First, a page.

Still, even with countless joyful developments that day and over the next few weeks, it took about 3 weeks -- and more than one tearful conversation with friends and parents -- for me to feel fully like myself. As I lamented my new situation at my dining room table, a fellow entrepreneur told me, “no one said entrepreneurship was easy.” It was grumps-inducing at the time but legitimately helpful overall when I felt like I was doing entrepreneurship all wrong. I could tell myself, nope, entrepreneurship kinda just sucks sometimes.
The Next Three(ish) Months
Trite and cringe inducing as it sounds, getting pseudo fired was such a gift. Once I was able to recalibrate, things started moving at light speed. Since the 15th, I've hired my own absolutely-f-ing-amazing team of women who I can't imagine running my business without. We’re cooking up exciting new products and shifting the business model to better reflect what y'all have been asking for. I'm getting big new contracts left and right, and while I may not be able to make it rain on the daily just yet, I'm in good shape in the short term and business development is blowin’ up.
This wouldn’t have happened, or would’ve taken a whole lot longer, if I’d continued working with my beloved client. Instead of providing me with consistent cash, the financial ambiguity lit a fire. With all of my newfound time and mental space, I’m ready to take this business to the next level.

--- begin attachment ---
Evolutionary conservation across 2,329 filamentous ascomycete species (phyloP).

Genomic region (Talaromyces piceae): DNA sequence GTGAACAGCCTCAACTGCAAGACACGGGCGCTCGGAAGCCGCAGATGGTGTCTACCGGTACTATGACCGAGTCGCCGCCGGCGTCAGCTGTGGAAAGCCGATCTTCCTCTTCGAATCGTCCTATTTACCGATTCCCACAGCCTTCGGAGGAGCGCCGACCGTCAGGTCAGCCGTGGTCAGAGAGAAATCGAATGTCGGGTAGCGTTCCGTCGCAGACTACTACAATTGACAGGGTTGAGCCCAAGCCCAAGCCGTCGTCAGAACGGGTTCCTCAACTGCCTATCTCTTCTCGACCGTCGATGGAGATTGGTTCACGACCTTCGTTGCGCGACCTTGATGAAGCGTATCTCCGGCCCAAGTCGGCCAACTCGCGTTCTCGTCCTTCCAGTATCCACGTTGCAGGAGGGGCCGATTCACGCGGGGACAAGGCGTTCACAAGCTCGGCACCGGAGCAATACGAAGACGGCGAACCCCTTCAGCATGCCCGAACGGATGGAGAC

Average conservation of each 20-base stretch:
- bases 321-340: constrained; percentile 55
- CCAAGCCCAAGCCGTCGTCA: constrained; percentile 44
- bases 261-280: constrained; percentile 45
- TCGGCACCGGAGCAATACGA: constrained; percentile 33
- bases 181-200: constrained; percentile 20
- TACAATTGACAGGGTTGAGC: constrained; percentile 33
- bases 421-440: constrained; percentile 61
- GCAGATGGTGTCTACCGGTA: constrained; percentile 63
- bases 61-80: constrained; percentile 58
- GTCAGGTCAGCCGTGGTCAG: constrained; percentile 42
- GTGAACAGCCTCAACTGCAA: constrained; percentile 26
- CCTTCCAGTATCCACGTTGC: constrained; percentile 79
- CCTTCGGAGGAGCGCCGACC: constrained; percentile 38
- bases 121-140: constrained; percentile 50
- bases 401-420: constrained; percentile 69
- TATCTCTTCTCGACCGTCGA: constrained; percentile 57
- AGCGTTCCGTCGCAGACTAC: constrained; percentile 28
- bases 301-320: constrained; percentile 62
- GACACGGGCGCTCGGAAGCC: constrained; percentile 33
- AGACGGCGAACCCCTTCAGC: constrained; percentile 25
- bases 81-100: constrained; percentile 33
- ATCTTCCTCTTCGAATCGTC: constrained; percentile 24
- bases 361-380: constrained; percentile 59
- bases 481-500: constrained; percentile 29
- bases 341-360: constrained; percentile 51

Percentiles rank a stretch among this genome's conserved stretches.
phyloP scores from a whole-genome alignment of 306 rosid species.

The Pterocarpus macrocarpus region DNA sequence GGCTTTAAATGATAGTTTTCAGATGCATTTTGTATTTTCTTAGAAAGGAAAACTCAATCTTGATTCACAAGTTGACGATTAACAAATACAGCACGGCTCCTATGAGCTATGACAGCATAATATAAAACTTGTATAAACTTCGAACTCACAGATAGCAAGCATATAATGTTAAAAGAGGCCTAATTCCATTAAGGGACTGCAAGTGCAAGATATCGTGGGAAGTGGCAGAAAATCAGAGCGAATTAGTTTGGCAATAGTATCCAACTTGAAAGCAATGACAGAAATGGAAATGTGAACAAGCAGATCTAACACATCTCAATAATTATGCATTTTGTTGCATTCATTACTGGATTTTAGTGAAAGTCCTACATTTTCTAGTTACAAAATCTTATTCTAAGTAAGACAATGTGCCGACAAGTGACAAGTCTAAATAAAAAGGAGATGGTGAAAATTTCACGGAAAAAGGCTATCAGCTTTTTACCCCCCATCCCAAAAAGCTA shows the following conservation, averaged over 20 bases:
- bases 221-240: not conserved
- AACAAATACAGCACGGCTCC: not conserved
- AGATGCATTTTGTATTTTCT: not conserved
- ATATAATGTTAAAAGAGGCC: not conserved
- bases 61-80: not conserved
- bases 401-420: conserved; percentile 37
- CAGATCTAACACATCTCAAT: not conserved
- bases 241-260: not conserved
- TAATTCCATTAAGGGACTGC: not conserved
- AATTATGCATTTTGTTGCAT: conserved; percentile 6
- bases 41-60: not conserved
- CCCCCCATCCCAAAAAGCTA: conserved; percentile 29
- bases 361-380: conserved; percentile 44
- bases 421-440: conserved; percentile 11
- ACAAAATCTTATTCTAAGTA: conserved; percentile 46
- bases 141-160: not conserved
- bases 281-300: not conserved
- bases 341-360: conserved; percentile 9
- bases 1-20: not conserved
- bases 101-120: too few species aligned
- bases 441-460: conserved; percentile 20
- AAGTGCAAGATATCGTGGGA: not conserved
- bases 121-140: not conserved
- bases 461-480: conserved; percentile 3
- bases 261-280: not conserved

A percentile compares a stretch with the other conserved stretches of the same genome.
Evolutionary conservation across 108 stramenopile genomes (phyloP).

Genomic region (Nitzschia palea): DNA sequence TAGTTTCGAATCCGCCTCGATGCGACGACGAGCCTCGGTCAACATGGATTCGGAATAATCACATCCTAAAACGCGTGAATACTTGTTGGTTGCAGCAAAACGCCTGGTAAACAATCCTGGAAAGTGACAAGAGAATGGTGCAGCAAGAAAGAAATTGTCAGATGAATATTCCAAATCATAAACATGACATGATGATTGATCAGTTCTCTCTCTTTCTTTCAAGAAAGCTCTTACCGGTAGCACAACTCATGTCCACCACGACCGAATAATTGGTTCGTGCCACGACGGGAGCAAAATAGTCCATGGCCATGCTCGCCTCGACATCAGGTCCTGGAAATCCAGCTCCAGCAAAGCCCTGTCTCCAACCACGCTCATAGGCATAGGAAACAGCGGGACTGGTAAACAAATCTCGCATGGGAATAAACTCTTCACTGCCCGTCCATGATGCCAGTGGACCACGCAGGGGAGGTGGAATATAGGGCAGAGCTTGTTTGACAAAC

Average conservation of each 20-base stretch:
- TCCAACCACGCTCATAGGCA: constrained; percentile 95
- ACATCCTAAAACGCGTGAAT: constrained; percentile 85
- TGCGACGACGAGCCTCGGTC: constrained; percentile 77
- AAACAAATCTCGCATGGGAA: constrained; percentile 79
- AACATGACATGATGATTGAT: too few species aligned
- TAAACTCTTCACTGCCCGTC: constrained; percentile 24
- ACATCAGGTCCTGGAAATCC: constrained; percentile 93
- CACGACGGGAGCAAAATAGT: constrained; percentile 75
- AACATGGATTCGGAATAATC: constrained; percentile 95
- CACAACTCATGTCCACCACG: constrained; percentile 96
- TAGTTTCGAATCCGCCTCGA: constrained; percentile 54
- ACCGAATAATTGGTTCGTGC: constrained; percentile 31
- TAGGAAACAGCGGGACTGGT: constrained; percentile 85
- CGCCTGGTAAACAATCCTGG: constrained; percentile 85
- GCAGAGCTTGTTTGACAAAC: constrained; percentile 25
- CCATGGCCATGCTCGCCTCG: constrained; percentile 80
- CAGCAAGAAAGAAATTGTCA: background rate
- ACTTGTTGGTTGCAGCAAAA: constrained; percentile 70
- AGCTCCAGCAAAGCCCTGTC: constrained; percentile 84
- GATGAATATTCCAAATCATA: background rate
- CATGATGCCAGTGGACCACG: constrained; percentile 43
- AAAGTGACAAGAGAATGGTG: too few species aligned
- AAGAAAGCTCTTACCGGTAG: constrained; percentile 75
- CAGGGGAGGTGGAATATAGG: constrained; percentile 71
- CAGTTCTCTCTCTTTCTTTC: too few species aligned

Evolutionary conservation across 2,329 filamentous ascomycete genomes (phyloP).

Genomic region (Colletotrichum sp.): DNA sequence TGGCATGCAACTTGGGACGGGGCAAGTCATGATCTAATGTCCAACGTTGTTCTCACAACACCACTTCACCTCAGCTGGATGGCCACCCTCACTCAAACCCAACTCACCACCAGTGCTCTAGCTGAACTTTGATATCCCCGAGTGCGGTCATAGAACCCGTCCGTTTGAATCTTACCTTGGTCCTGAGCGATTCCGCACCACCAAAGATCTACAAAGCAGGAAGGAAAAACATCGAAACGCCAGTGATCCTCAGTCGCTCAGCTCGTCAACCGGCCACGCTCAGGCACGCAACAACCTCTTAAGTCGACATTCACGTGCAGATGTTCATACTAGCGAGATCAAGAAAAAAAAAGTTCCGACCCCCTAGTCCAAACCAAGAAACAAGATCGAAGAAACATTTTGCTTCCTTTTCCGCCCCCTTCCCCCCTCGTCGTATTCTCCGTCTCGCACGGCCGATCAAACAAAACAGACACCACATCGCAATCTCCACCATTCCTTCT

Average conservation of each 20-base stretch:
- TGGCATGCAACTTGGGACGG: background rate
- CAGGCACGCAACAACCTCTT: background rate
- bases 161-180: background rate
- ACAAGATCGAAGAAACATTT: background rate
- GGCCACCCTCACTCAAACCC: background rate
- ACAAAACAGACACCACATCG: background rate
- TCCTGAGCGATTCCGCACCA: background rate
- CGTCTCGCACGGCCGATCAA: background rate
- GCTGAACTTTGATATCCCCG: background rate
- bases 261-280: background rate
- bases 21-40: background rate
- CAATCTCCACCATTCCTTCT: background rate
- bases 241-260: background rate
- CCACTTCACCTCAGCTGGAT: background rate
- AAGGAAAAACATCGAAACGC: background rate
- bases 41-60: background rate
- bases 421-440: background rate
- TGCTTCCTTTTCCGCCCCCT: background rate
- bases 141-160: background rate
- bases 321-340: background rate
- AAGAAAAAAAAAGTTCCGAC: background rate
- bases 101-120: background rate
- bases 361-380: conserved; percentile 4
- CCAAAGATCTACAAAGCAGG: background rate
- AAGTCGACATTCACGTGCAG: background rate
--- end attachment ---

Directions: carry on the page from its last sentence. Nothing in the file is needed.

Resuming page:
So thanks to my former client for kicking me to the curb. I needed it.
I share all of this not for sympathy or celebration, but because clients have been surprised how something “awful” or “big and scary” in their career can end up being kind of wonderful. I hope sharing my own whirlwind of tears, giggles, and joy over the past few months helps you give yourself permission to feel however the heck you feel the next time you’re going through a professional transition. It’s all a legit, healthy part of the process.
So what about y’all? I’d love to hear about your own "aha" moments (or experiences) in “scary” times of career transition! Leave ‘em in the comments.
A version of this piece was originally published by Forbes